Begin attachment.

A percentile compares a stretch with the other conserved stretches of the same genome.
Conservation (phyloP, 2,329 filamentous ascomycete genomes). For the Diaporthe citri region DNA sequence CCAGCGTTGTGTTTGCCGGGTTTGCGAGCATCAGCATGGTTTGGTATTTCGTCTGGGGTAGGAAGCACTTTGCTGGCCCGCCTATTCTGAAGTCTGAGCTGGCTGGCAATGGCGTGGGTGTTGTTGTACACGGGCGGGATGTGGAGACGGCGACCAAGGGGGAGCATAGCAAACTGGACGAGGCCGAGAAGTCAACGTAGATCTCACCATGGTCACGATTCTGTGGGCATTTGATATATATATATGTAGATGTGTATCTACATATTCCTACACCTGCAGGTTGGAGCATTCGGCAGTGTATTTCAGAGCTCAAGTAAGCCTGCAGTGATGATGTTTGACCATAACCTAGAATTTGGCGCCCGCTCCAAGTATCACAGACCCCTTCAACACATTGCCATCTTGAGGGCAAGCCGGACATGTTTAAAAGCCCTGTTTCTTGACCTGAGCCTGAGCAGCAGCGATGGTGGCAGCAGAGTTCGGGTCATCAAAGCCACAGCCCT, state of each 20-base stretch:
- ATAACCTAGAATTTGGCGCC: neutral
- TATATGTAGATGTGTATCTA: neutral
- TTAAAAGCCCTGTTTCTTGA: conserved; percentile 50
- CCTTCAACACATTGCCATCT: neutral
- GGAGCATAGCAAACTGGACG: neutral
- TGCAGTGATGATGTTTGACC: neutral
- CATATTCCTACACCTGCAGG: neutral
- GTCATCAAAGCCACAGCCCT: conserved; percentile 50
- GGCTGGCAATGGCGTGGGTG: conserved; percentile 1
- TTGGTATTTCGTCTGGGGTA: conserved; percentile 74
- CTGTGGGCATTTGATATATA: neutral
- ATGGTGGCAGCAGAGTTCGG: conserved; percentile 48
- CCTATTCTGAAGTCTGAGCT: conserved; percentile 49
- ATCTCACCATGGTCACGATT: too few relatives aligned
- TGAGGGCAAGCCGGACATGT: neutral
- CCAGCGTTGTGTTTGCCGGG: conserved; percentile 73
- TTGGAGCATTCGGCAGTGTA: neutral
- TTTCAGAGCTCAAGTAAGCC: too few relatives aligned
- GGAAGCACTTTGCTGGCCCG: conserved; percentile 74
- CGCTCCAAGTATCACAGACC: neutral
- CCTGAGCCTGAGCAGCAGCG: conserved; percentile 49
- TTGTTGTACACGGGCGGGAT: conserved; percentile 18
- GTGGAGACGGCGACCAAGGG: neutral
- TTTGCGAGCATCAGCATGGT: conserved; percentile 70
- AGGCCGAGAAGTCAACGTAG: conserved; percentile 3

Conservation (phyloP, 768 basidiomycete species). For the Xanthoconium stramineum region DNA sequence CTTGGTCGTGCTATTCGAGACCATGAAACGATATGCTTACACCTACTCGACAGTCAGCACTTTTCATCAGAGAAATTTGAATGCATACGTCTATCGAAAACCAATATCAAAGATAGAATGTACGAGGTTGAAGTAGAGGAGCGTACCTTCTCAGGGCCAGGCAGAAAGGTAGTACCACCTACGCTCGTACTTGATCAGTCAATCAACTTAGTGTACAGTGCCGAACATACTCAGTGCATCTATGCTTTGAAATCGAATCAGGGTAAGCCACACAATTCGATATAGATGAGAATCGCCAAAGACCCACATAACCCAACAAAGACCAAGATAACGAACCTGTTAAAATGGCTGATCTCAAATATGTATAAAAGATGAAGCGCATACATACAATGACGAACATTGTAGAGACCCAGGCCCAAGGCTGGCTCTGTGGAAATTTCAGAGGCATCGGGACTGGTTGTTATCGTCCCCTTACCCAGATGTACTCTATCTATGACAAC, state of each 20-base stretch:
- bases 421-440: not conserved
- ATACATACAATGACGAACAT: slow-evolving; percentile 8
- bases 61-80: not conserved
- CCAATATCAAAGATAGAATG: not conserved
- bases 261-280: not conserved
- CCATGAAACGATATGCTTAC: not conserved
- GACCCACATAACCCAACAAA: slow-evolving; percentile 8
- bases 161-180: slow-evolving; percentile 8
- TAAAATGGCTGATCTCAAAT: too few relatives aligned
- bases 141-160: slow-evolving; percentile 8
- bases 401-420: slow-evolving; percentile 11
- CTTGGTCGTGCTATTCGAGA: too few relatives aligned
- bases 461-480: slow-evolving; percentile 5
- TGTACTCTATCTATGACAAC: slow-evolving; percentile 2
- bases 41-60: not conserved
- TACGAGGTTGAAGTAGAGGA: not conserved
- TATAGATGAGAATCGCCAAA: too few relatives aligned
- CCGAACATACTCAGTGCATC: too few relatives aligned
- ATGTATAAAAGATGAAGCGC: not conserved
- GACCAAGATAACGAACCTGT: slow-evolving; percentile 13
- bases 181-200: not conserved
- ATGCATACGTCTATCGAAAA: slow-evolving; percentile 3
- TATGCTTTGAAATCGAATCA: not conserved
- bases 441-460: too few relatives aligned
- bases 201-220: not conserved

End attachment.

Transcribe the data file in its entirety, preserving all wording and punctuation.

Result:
A percentile compares a stretch with the other conserved stretches of the same genome.
Conservation (phyloP, 2,329 filamentous ascomycete genomes). For the Diaporthe citri region DNA sequence CCAGCGTTGTGTTTGCCGGGTTTGCGAGCATCAGCATGGTTTGGTATTTCGTCTGGGGTAGGAAGCACTTTGCTGGCCCGCCTATTCTGAAGTCTGAGCTGGCTGGCAATGGCGTGGGTGTTGTTGTACACGGGCGGGATGTGGAGACGGCGACCAAGGGGGAGCATAGCAAACTGGACGAGGCCGAGAAGTCAACGTAGATCTCACCATGGTCACGATTCTGTGGGCATTTGATATATATATATGTAGATGTGTATCTACATATTCCTACACCTGCAGGTTGGAGCATTCGGCAGTGTATTTCAGAGCTCAAGTAAGCCTGCAGTGATGATGTTTGACCATAACCTAGAATTTGGCGCCCGCTCCAAGTATCACAGACCCCTTCAACACATTGCCATCTTGAGGGCAAGCCGGACATGTTTAAAAGCCCTGTTTCTTGACCTGAGCCTGAGCAGCAGCGATGGTGGCAGCAGAGTTCGGGTCATCAAAGCCACAGCCCT, state of each 20-base stretch:
- ATAACCTAGAATTTGGCGCC: neutral
- TATATGTAGATGTGTATCTA: neutral
- TTAAAAGCCCTGTTTCTTGA: conserved; percentile 50
- CCTTCAACACATTGCCATCT: neutral
- GGAGCATAGCAAACTGGACG: neutral
- TGCAGTGATGATGTTTGACC: neutral
- CATATTCCTACACCTGCAGG: neutral
- GTCATCAAAGCCACAGCCCT: conserved; percentile 50
- GGCTGGCAATGGCGTGGGTG: conserved; percentile 1
- TTGGTATTTCGTCTGGGGTA: conserved; percentile 74
- CTGTGGGCATTTGATATATA: neutral
- ATGGTGGCAGCAGAGTTCGG: conserved; percentile 48
- CCTATTCTGAAGTCTGAGCT: conserved; percentile 49
- ATCTCACCATGGTCACGATT: too few relatives aligned
- TGAGGGCAAGCCGGACATGT: neutral
- CCAGCGTTGTGTTTGCCGGG: conserved; percentile 73
- TTGGAGCATTCGGCAGTGTA: neutral
- TTTCAGAGCTCAAGTAAGCC: too few relatives aligned
- GGAAGCACTTTGCTGGCCCG: conserved; percentile 74
- CGCTCCAAGTATCACAGACC: neutral
- CCTGAGCCTGAGCAGCAGCG: conserved; percentile 49
- TTGTTGTACACGGGCGGGAT: conserved; percentile 18
- GTGGAGACGGCGACCAAGGG: neutral
- TTTGCGAGCATCAGCATGGT: conserved; percentile 70
- AGGCCGAGAAGTCAACGTAG: conserved; percentile 3

Conservation (phyloP, 768 basidiomycete species). For the Xanthoconium stramineum region DNA sequence CTTGGTCGTGCTATTCGAGACCATGAAACGATATGCTTACACCTACTCGACAGTCAGCACTTTTCATCAGAGAAATTTGAATGCATACGTCTATCGAAAACCAATATCAAAGATAGAATGTACGAGGTTGAAGTAGAGGAGCGTACCTTCTCAGGGCCAGGCAGAAAGGTAGTACCACCTACGCTCGTACTTGATCAGTCAATCAACTTAGTGTACAGTGCCGAACATACTCAGTGCATCTATGCTTTGAAATCGAATCAGGGTAAGCCACACAATTCGATATAGATGAGAATCGCCAAAGACCCACATAACCCAACAAAGACCAAGATAACGAACCTGTTAAAATGGCTGATCTCAAATATGTATAAAAGATGAAGCGCATACATACAATGACGAACATTGTAGAGACCCAGGCCCAAGGCTGGCTCTGTGGAAATTTCAGAGGCATCGGGACTGGTTGTTATCGTCCCCTTACCCAGATGTACTCTATCTATGACAAC, state of each 20-base stretch:
- bases 421-440: not conserved
- ATACATACAATGACGAACAT: slow-evolving; percentile 8
- bases 61-80: not conserved
- CCAATATCAAAGATAGAATG: not conserved
- bases 261-280: not conserved
- CCATGAAACGATATGCTTAC: not conserved
- GACCCACATAACCCAACAAA: slow-evolving; percentile 8
- bases 161-180: slow-evolving; percentile 8
- TAAAATGGCTGATCTCAAAT: too few relatives aligned
- bases 141-160: slow-evolving; percentile 8
- bases 401-420: slow-evolving; percentile 11
- CTTGGTCGTGCTATTCGAGA: too few relatives aligned
- bases 461-480: slow-evolving; percentile 5
- TGTACTCTATCTATGACAAC: slow-evolving; percentile 2
- bases 41-60: not conserved
- TACGAGGTTGAAGTAGAGGA: not conserved
- TATAGATGAGAATCGCCAAA: too few relatives aligned
- CCGAACATACTCAGTGCATC: too few relatives aligned
- ATGTATAAAAGATGAAGCGC: not conserved
- GACCAAGATAACGAACCTGT: slow-evolving; percentile 13
- bases 181-200: not conserved
- ATGCATACGTCTATCGAAAA: slow-evolving; percentile 3
- TATGCTTTGAAATCGAATCA: not conserved
- bases 441-460: too few relatives aligned
- bases 201-220: not conserved